Trichoptera: Phryganeidae of Gunnison County, Colorado
Giant Case Maker Caddisflies(Milne) 1931
Updated 12 May 2017
The top photo is a first or second instar larval case built from Isoetes fragments, pine needles and a spruce bud scale. The spiral shape of the case is starting to be visible. The larvae is hidden from view. Note the adult Dipteran built into its case.
Photos, Map, Museum specimens, DNA - Barcodinglife.org
University of Alberta Entomology Collection Species page
Has illustration of male genitalia, description, habitat information, range and more.
Key to adult Agrypnia
The last two photos are from a subalpine pond in the Elk Mountains in August of 2011. The empty pupal case was netted out of the muck in the bottom of a permanent pond.
The last photo is a larvae or pupae partially buried in the bottom sediment. The aquatic plants nearby are a quillwort, Isoetes bolanderi.
Curtis, J 1835 British Entomology being Illustrations and Descriptions of the Genera of Insects found in Great Britain and Ireland Containing Coloured Figure from Nature of the Most Rare and Beautiful Species, and in Many Instances of the Plants Upon Which They are Found. Richard Taylor, London. vol. XII, 530-577.
Curtis describes the genus Agrypnia in this paper.
Jannot,JE; Bruneau,E and Wissinger,SA 2007 Effects of larval energetic resources on life history and adult allocation patterns in a caddisfly (Trichoptera: Phryganeidae). Ecological Entomology, 32(4), 376-383. Abstract
McCullagh,BS; Wissinger,SA and Marcus,JM 2015 Identifying PCR primers to facilitate molecular phylogenetics in Caddisflies (Trichoptera). Zoological Systematics, 40(4) 459 PDF
Milne, L. J. 1931. Three new Canadian Prophryganea (Phryganeidae, Trichoptera). Canadian Entomologist 63
Original description as Prophryganea deflata
Wiggins,GB 1998 The Caddisfly Family Phryganeidae (Trichoptera). University of Toronto Press, Toronto Buffalo London.
Wissinger, SA 2004 Population fluctuations in caddisflies inhabiting high-elevation wetlands in central Colorado . Presented at the NABS Annual meeting, Vancouver, British Columbia, in Population Ecology 2 Abstract
Wissinger, S.A., W.S. Brown, and J.E. Jannot. 2003 Caddisfly life histories along permanence gradients in high altitude wetlands in Colorado (U.S.A.). Freshwater Biology 48(2). PDF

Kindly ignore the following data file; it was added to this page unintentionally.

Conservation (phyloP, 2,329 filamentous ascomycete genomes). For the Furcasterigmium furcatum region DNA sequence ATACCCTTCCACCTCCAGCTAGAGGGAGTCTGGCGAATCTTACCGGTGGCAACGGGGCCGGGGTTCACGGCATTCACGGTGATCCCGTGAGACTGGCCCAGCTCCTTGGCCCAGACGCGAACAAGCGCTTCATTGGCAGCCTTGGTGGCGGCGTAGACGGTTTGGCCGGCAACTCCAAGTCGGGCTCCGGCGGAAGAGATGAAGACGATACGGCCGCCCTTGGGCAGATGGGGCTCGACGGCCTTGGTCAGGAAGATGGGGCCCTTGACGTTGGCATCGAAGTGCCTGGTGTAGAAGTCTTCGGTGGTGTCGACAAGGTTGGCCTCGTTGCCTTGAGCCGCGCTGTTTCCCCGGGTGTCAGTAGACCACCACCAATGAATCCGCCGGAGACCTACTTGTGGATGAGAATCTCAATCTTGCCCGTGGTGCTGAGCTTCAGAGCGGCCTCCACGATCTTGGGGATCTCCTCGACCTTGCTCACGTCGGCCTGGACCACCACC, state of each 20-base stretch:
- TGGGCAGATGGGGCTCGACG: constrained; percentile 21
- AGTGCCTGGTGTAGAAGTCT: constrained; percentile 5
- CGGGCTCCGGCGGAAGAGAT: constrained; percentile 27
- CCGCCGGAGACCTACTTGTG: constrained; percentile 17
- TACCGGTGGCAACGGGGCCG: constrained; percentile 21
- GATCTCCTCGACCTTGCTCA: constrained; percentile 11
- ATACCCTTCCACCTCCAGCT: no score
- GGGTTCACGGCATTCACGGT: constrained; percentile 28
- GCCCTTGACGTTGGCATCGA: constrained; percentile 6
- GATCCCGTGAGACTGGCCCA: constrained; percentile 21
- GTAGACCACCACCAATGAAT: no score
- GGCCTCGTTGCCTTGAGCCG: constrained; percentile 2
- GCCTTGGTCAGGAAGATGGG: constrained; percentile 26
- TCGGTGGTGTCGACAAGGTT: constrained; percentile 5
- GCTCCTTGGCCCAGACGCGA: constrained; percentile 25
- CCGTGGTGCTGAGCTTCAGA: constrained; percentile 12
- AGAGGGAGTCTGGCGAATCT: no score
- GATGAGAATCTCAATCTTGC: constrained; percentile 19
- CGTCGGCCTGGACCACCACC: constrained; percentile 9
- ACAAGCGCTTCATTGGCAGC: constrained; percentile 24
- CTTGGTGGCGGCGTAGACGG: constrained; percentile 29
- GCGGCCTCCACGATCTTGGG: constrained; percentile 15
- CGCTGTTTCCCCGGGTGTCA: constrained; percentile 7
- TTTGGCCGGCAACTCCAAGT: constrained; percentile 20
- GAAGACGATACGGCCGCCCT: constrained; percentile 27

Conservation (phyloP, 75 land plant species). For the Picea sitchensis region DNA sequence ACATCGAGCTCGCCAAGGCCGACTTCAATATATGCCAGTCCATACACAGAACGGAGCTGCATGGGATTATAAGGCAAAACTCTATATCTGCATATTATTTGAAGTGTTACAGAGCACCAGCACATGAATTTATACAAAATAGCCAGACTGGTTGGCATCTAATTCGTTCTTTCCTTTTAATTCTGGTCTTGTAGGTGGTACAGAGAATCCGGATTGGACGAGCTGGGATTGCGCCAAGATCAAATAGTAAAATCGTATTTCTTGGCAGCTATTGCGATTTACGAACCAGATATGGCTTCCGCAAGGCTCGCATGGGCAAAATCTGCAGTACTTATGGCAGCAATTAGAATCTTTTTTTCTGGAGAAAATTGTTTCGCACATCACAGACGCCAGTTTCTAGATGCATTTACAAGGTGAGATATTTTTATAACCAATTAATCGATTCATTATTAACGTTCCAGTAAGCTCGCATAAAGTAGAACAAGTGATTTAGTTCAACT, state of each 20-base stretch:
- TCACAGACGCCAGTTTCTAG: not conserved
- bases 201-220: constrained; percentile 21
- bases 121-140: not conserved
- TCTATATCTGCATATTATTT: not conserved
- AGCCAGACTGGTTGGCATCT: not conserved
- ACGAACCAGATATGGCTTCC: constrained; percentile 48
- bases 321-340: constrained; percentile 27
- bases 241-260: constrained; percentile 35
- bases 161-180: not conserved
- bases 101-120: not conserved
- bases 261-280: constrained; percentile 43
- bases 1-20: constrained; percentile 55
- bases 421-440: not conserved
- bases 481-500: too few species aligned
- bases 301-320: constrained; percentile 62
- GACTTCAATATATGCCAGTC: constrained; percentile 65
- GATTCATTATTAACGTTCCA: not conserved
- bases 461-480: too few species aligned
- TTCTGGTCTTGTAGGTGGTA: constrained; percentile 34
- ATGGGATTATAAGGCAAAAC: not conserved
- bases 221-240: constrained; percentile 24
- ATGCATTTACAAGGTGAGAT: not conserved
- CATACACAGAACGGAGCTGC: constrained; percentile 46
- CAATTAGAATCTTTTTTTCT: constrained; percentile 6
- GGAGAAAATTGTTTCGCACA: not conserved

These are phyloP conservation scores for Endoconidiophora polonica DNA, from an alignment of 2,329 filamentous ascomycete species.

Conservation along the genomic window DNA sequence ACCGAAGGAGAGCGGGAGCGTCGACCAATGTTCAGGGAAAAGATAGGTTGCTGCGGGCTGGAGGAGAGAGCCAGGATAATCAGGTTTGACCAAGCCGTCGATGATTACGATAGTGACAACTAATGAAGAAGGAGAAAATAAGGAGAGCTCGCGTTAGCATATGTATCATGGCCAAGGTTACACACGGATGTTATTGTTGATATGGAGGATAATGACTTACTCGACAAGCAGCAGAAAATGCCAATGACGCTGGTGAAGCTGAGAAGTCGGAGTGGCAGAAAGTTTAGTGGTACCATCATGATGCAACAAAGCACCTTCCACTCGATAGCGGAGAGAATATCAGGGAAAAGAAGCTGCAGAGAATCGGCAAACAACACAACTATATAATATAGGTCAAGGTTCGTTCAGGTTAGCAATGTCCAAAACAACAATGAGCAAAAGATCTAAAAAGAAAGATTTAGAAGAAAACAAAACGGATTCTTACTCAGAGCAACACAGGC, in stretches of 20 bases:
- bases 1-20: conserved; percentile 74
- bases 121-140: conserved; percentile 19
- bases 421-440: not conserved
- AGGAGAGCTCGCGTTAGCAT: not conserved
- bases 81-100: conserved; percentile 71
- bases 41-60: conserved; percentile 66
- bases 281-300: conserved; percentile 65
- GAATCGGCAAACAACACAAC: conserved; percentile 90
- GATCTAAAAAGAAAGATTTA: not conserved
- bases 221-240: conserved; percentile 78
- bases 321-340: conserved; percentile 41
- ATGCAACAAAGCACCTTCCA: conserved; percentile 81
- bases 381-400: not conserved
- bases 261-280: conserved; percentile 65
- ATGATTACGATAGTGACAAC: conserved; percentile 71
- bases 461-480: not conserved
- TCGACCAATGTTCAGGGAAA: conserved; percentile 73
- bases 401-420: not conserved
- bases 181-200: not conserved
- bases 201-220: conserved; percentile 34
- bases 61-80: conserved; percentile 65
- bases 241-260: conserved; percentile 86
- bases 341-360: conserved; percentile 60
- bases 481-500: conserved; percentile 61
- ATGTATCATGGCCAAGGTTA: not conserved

Wissinger,SA; Eldermire,C and Whissel,JC 2005 The role of larval cases in reducing aggression and cannibalism among caddisflies in temporary wetlands. Wetlands 24(4) 777-783. PDF
Abstract: " Larvae of wetland caddisflies supplement their detrital diets with animal material. In some species this supplement is obtained by preying on other caddisflies. In this study, we conducted a series of laboratory experiments to a) compare intraspecific aggression and the propensity for cannibalism among six caddisfly species that occur along a gradient from vernal to autumnal to permanent high-elevation wetlands, and b) determine the importance of cases in preventing or reducing cannibalism and intraguild predation. We predicted that cannibalism and overall levels of aggression should be highest in species that occur in temporary habitats. We found that all of the species that use temporary habitats (Asynarchus nigriculus ,Hesperophylax occidentalis, Limnephilus externus, Limnephilus picturatus, Limnephilus secludens) were extremely aggressive towards and cannibalized conspecifics without cases. Species that typically occur in short-duration temporary wetlands were more aggressive than those in long-duration temporary wetlands. Cases prevented cannibalism in four of these temporary-habitat species, and reduced cannibalism among Asynarchus larvae. The latter species occurs in extremely ephemeral habitats where cannibalism provides a dietary supplement that probably facilitates emergence before drying. Asynarchus also preys on Limnephilus spp., and we found that cases dramatically reduced vulnerability to intraguild predation. Larvae of Agrypnia deflata, a species that occurs only in permanent wetlands, were least aggressive and rarely cannibalized conspecifics. Our results are consistent with the hypothesis that intraspecific aggression and the potential for cannibalism are highest in species that live in habitats with developmental time constraints. Many wetland invertebrates face developmental time constraints and selection for aggression in temporary habitats should be especially strong for taxa that rely on animal material to supplement a mainly detrital diet."
Wissinger, S.A., J. Whissel, C. Eldermire, and W. Brown. 2006 Predator defense along a permanence gradient: roles of case structure, behavior, and developmental phenology in caddisflies, Oecologia, Pages 1 - 12. Abstract (311 KB)